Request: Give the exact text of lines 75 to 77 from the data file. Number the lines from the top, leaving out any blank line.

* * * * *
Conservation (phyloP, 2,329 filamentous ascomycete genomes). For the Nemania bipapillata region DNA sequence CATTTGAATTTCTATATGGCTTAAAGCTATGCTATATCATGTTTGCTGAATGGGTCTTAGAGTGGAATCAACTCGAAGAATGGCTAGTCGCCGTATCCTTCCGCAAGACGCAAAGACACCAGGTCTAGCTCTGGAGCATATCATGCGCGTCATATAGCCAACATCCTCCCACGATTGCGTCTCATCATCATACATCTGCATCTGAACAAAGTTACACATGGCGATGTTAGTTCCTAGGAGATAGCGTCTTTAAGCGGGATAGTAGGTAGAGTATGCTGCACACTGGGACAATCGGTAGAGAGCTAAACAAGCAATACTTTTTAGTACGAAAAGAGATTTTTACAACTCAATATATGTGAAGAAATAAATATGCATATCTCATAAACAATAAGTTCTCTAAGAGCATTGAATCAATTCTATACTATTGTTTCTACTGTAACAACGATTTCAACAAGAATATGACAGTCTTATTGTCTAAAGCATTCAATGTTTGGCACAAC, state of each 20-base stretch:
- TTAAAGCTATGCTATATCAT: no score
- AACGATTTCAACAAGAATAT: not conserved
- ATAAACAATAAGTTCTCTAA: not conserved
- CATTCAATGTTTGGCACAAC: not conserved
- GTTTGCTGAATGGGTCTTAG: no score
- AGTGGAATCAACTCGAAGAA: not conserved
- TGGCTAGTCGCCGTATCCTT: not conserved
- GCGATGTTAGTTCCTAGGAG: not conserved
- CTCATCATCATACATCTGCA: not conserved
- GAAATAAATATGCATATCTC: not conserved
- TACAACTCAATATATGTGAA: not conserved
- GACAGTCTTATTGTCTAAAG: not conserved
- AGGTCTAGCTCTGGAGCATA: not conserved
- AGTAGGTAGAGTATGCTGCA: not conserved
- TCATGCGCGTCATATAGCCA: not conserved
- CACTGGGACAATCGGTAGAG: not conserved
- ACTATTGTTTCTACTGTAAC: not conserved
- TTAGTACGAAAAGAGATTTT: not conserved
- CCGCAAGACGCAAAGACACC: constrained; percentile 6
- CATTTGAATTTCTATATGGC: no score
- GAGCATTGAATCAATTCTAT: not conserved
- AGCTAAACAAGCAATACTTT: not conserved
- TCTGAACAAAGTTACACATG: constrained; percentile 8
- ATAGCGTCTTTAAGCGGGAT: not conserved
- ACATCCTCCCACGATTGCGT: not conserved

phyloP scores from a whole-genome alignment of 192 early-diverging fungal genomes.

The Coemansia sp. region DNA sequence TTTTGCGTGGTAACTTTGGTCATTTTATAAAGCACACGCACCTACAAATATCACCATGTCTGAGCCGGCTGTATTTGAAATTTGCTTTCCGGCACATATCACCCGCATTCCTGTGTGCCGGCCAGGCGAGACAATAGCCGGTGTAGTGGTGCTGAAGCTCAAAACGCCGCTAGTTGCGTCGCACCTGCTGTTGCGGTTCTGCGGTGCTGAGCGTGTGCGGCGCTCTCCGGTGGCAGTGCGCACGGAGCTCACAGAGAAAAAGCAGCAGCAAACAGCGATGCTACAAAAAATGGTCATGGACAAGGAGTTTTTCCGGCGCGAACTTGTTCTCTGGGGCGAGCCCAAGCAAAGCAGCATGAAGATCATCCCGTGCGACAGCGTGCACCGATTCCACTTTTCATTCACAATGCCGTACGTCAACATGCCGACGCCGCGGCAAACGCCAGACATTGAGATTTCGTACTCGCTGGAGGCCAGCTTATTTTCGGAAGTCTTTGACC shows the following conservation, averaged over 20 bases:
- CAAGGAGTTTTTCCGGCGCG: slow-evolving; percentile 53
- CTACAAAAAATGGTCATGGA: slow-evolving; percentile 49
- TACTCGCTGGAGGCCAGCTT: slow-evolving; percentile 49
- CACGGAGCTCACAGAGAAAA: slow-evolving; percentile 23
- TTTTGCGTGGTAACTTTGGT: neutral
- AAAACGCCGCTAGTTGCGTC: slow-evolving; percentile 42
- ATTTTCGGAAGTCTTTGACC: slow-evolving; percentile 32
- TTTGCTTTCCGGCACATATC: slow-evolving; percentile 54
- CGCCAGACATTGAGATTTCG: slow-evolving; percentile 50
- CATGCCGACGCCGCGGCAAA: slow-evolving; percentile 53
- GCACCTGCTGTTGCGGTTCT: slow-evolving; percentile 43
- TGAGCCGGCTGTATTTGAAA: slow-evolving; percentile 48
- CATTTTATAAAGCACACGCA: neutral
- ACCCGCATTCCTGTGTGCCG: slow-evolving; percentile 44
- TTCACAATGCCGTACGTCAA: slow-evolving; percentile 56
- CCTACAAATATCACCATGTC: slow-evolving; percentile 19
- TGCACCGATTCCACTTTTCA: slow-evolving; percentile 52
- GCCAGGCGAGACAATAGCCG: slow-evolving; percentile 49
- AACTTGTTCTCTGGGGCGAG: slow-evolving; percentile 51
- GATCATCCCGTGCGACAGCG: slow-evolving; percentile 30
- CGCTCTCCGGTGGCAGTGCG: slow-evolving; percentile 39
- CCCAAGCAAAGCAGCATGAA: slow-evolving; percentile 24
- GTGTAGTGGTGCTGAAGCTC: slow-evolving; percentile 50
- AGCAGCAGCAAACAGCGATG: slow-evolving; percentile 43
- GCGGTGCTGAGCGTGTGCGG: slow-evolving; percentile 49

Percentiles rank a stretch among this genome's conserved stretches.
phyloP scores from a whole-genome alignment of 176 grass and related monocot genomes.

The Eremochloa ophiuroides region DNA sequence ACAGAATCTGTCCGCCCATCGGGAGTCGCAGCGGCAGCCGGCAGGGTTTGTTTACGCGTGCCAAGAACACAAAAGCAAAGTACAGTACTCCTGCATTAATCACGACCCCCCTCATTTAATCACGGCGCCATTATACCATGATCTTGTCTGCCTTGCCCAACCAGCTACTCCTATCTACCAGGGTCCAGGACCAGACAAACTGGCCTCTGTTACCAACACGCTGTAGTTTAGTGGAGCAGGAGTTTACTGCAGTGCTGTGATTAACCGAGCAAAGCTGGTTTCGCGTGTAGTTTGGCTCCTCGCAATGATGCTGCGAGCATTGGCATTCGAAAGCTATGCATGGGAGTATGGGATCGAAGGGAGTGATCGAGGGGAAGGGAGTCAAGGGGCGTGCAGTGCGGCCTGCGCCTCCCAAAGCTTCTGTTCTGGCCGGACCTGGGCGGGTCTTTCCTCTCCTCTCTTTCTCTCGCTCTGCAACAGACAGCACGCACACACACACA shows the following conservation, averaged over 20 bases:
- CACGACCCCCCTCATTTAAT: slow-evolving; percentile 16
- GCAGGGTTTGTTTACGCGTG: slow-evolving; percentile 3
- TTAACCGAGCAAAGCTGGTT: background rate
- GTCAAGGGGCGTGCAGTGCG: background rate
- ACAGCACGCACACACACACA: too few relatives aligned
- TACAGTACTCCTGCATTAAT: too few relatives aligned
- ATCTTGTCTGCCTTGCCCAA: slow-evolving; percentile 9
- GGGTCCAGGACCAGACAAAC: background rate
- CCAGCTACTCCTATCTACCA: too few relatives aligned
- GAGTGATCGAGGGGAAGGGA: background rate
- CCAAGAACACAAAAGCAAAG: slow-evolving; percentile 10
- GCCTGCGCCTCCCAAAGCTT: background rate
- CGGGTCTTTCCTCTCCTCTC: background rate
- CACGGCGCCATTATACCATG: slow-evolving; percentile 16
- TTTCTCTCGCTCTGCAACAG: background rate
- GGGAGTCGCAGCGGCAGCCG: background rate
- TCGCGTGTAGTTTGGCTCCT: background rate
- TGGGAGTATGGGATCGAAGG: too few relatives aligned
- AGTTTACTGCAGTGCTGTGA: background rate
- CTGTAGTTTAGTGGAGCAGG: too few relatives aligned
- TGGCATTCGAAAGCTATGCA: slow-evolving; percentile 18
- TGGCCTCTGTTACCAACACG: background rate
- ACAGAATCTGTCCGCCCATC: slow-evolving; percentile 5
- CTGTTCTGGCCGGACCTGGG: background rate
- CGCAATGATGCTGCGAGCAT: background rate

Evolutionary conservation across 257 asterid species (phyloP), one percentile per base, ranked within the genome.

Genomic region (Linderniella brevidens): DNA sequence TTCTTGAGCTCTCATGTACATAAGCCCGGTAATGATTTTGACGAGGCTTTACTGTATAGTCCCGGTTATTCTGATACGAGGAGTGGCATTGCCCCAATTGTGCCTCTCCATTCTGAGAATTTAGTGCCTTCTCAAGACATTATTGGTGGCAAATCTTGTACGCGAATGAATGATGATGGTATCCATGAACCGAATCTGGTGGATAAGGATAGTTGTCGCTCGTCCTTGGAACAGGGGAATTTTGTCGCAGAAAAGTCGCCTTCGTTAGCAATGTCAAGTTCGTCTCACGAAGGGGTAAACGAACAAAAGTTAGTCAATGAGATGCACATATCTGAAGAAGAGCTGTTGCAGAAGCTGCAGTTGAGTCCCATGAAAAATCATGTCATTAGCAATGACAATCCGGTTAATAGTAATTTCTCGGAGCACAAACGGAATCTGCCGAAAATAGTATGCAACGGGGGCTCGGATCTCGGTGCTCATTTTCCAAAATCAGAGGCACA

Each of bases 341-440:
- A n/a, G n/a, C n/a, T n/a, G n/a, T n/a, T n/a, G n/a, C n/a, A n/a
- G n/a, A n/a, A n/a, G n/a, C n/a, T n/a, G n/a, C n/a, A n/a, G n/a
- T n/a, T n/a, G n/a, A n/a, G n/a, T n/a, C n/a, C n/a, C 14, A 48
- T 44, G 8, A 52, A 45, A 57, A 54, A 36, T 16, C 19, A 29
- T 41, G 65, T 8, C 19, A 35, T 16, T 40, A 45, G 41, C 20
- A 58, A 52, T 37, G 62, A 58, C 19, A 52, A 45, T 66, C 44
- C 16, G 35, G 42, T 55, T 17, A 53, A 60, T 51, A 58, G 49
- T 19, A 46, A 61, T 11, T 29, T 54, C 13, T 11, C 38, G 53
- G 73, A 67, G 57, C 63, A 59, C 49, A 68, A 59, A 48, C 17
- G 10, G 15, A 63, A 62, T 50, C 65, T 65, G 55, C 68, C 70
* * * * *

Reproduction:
- AGTTTACTGCAGTGCTGTGA: background rate
- CTGTAGTTTAGTGGAGCAGG: too few relatives aligned
- TGGCATTCGAAAGCTATGCA: slow-evolving; percentile 18